When Directors Won’t Say NO

I was horrified to read this morning that even a corporate director of the status of Warren Buffet is not willing to vote against Board motions he disagrees with. In 55 years of corporate board work, he has NEVER heard a NO vote on an executive compensation plan! I’m sure the shareholders of those companies are now wondering if there is any value whatever to having a board.

No wonder many of the people on our voluntary sector boards are unwilling to challenge their friends, neighbours and colleagues even when very poor motions come forward. They have been socialized that it is more important to be nice than to constructively seek the best possible outcomes and solutions for their cause if that means disagreeing with the person beside you.

I agree with Mr. Buffet when he says, “Generally, you don’t get invited on boards if you love a fight.” I don’t want to serve with people who are looking for a fight either. But there’s a big difference between loving to argue (as my father did, sigh) and a culture of inquiry. Directors have a responsibility to ask good questions, become well informed and make the best possible decisions for their organizations.

It’s really tough to change how people have learned to conduct themselves, and to give them the courage to make their first challenge in a group setting. So let’s change the system instead, and make the whole process more collegial and creative.

Adopt a board meeting policy that is based on “discussion before motion.” Yes, you can do this; you are not bound to any particular “rule” unless you’ve adopted it. Most organizations do not need a bylaw change to get rid of whatever formal set of rules they follow that requires a motion on the floor before discussion. And many have successfully made this switch.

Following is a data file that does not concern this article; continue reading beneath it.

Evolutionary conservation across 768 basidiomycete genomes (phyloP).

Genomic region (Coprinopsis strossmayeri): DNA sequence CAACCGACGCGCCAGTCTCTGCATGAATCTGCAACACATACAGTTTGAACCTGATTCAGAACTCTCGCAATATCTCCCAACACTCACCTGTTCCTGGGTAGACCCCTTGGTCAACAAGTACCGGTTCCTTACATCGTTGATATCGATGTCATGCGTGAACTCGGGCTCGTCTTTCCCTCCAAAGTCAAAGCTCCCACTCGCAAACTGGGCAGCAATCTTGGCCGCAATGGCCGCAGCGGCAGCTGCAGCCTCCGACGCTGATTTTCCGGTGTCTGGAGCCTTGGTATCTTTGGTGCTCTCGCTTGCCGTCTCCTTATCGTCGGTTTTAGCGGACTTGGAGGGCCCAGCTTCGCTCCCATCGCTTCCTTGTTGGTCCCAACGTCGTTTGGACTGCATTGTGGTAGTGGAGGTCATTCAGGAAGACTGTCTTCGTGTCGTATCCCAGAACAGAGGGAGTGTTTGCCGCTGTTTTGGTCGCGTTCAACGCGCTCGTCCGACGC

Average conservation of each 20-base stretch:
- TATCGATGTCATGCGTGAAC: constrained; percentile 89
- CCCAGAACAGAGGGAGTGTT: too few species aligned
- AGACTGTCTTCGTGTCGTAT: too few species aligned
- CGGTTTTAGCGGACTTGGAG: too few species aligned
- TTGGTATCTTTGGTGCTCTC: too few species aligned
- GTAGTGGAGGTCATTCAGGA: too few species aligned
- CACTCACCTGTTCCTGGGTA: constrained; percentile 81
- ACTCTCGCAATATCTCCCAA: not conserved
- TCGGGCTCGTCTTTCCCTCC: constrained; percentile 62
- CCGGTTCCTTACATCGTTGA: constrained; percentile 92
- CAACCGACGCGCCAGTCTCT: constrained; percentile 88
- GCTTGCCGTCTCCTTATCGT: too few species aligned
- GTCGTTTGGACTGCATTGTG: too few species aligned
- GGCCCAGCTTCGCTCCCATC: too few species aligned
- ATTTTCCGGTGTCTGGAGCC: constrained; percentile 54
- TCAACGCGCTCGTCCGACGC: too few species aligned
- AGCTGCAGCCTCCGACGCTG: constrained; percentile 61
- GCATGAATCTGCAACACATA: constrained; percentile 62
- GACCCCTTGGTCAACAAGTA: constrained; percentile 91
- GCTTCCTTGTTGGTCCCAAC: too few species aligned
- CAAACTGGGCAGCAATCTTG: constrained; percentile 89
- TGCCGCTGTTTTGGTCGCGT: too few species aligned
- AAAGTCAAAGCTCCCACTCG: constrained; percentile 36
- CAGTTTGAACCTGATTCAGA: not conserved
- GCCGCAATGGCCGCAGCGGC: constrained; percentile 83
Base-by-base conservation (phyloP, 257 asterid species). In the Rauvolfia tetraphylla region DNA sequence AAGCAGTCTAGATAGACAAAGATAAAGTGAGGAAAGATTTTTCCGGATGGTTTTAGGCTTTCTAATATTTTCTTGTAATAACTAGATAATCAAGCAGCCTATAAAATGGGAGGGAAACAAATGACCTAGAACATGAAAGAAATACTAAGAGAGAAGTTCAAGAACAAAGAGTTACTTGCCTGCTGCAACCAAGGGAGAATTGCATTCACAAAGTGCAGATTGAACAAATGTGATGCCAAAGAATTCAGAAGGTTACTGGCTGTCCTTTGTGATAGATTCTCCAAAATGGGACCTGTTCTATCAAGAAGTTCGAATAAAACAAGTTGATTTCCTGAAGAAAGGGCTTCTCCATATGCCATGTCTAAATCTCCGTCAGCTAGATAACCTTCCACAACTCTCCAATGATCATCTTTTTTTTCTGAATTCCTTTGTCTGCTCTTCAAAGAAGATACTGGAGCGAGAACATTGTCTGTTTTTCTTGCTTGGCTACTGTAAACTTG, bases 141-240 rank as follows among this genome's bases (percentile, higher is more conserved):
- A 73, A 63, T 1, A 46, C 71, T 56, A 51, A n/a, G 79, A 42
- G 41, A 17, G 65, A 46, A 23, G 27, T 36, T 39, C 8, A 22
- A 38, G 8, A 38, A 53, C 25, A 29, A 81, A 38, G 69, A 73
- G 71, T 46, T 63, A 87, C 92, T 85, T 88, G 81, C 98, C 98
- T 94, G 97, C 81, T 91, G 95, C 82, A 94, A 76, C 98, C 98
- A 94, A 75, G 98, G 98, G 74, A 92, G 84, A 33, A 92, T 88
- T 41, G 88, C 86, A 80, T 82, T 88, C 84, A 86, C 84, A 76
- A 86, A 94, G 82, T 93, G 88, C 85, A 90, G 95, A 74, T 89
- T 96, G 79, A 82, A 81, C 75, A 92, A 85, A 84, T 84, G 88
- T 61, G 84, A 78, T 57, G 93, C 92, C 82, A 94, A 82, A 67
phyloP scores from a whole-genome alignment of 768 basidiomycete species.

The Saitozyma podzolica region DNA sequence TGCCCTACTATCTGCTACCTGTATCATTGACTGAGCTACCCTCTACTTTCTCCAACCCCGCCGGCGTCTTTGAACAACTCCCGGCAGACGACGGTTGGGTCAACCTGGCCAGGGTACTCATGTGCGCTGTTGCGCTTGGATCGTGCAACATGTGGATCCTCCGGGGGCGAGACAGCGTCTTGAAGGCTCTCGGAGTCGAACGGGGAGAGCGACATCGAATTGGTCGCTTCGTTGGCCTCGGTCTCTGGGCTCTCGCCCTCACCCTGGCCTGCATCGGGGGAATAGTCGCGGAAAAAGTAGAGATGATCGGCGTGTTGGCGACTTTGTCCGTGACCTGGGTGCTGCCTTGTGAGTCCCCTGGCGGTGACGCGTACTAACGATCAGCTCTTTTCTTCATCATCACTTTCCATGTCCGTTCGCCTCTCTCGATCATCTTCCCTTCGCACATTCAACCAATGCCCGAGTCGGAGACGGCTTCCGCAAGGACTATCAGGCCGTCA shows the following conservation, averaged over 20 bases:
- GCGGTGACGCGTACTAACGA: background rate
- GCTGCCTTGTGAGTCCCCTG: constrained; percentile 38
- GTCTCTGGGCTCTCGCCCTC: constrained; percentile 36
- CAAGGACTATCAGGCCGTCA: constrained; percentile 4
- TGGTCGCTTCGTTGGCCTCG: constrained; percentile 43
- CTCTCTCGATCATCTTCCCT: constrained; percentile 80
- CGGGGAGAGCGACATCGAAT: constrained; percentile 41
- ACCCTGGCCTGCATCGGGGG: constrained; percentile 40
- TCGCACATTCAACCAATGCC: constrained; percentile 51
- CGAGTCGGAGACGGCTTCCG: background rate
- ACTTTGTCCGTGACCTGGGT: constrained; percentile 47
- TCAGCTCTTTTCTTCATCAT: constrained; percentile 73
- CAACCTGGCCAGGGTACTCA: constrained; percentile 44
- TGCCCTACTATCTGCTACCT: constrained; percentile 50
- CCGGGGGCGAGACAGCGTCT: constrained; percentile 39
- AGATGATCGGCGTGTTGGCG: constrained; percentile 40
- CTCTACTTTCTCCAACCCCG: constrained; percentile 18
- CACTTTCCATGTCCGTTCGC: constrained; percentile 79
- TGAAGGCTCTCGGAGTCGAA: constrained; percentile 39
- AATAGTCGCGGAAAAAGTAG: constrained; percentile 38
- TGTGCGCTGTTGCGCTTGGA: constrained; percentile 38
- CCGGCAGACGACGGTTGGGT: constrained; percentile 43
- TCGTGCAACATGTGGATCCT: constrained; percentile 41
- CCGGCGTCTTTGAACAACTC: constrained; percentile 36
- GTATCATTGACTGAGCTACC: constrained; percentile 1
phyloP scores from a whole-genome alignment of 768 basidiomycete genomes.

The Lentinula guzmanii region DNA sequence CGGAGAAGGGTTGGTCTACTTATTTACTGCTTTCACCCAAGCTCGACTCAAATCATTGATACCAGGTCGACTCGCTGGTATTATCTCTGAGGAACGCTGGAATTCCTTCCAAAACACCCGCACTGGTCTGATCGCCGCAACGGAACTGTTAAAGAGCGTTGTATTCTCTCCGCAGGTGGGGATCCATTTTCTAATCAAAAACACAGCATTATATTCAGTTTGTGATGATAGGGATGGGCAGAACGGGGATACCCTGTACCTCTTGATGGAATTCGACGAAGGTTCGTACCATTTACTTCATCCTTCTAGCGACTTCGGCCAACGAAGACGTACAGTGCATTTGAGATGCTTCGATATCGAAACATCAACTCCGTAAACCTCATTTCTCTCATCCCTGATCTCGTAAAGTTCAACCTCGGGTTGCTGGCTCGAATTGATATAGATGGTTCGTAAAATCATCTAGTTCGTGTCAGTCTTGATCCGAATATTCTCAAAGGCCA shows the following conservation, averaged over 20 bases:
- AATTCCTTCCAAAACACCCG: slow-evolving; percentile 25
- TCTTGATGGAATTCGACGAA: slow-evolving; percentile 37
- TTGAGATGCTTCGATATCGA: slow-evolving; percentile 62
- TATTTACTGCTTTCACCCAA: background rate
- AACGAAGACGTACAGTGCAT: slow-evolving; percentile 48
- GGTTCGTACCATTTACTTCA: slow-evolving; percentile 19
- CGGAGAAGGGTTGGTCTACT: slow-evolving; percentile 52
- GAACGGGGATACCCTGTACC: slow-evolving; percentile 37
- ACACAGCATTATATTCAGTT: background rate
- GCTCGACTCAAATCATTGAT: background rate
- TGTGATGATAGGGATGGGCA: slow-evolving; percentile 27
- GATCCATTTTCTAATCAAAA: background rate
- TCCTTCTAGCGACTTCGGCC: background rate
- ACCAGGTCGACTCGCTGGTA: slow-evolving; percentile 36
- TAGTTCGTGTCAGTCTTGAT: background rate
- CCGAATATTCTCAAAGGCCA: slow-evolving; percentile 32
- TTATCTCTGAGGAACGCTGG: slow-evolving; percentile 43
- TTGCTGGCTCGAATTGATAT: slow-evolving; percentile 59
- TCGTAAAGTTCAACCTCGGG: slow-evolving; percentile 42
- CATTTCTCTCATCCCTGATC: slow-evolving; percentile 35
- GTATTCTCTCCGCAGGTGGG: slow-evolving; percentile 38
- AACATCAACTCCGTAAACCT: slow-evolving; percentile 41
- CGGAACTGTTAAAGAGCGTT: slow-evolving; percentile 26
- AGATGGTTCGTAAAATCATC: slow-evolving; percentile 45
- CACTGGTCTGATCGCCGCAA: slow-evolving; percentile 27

Putting a motion forward first means someone gains or loses face by whether or not it is passed. The process of friendly amendments can be numbingly bureaucratic. More importantly, the motion-first approach almost guarantees poor decision making on any significant issue, because the group is being asked to focus on one possible conclusion before clarifying desired outcomes, decision criteria, fit with ethical values, alternatives, consequences or risks. How does that make any sense?

If you talk first, the chair can usually then frame the issue based on the discussion, and ask for a motion that reflects the new consensus in the room. A no vote is rarely necessary because the solution has been crafted to address the key issues. If someone still disagrees, the others understand why and are less likely to take it as a personally.

Some chairs will need coaching and the support of at least one champion in the room to make these discussion work the first few times and with each new director. People are only too used to jumping to solutions before thinking. The CEO or Executive Director may be nervous at first, but will likely soon see great value in the insights from the directors that help improve policies and strategies.

Overall, make it easier for the directors to say YES by not seeking a decision until a great one has been developed.

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